The Atomic Energy Licensing Board on Wednesday granted Lynas Corp. a two-year license to operate the first rare earths plant outside China in years. Malaysia hopes the $230 million plant will spur growth, but it has been the subject of heated protests over health and environmental risks posed by potential leaks of radioactive waste.

The board's director-general, Raja Abdul Aziz Raja Adnan, said an independent panel would be appointed this month to scrutinize plant safety when production begins.

He said the board has the know-how to regulate the project as there are more than 10 other similar mineral processing facilities in the country, mostly in tin mining. Some produce even higher concentrations of radioactive waste than Lynas says it will emit.

"We have the experience to handle this. We are prepared," he told reporters. "It is going to be very controlled production with very close scrutiny and monitoring by the authorities. It is not an open license for them."

The board has told Lynas to submit plans for a permanent disposal facility within 10 months and make a $50 million financial guarantee — or the license might be suspended or revoked.
Opponents, however, are angry that the project was approved without a clear long-term waste management plan. The Stop Lynas Coalition, representing villagers and civil groups, is planning to seek a court order to halt the plant in central Pahang state.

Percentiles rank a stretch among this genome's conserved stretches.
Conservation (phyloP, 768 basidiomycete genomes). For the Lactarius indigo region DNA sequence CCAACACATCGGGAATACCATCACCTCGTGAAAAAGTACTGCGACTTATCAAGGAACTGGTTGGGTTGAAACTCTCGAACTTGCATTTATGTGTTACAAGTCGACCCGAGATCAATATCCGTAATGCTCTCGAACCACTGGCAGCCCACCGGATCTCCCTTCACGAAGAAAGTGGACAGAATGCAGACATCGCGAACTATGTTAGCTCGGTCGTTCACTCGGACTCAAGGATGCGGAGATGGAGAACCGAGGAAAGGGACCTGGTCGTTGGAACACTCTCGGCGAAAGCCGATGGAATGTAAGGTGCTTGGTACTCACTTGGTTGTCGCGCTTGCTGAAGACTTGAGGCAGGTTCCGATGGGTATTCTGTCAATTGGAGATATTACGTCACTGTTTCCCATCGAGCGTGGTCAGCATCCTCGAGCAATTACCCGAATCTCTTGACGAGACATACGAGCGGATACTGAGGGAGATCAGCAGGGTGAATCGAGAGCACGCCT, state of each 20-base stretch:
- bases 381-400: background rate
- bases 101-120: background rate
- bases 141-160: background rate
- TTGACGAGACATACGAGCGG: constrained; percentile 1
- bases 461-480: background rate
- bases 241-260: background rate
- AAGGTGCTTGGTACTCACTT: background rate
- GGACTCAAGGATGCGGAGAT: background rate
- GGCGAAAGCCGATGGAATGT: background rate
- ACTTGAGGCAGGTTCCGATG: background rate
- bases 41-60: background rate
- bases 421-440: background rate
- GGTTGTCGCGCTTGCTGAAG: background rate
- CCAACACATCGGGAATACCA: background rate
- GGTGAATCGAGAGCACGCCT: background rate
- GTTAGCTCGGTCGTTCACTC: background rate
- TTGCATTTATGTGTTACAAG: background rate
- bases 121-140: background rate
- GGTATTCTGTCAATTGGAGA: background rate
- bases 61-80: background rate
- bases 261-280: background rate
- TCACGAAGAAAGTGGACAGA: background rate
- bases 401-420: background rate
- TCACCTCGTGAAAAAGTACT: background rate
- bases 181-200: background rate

Raja Aziz said it was premature for Lynas to identify a permanent disposal site. He said Lynas has outlined its waste management plan in principle in its application and would need to give full details in 10 months. Lynas must also pay the first installment of $10 million in financial guarantee before the plant is allowed to fire up, he added.

Lynas says its plant is 91 percent completed and plans to start operations in the June quarter. It says the plant has state-of-the-art pollution controls and waste products with low levels of radioactive material could be converted into safe byproducts.

The refinery is expected to meet nearly a third of world demand for rare earths, excluding China. It also may curtail China's stranglehold on the global supply of 17 rare earths essential for making high-tech goods, including flat-screen TVs, mobile phones, hybrid cars and weapons.

Malaysia's last rare earth refinery by Japan's Mitsubishi group, in northern Perak state, was closed in 1992 following protests and claims that it caused birth defects and leukemia among residents. It is one of Asia's largest radioactive waste cleanup sites.

Raja Aziz said an International Atomic Energy Agency team, which helped the government assessed the Lynas project last year, would be invited to review the plant again at a later stage to ensure safety compliance.

The IAEA team last year called for more safety measures including a comprehensive long-term waste management program and a plan to dismantle the plant once it is no longer operating.


India: Toxic Trade
Is India investing in a future health crisis by importing asbestos from Canada?
  Last Modified: 26 Jan 2012 07:39

More than 50 countries have banned asbestos products but India cannot get enough. It imports the mineral from Canada, risking a future health crisis.

Asbestos products have a deadly reputation.
Connect with 101 East
Inhaling asbestos fibres can lead to a slow and painful death.

But in India, asbestos illness is under-diagnosed and mostly unrecognised.

And with the proliferation of factories making asbestos products, India is on the cusp of a devastating health crisis.

Workers have little safety equipment and if they contract a respiratory disease or cancer, few are paid compensation.

However, India cannot get enough of the product and it is a first-world nation that is supplying it.

Canada will not use asbestos itself but it is selling it by the shipload to India.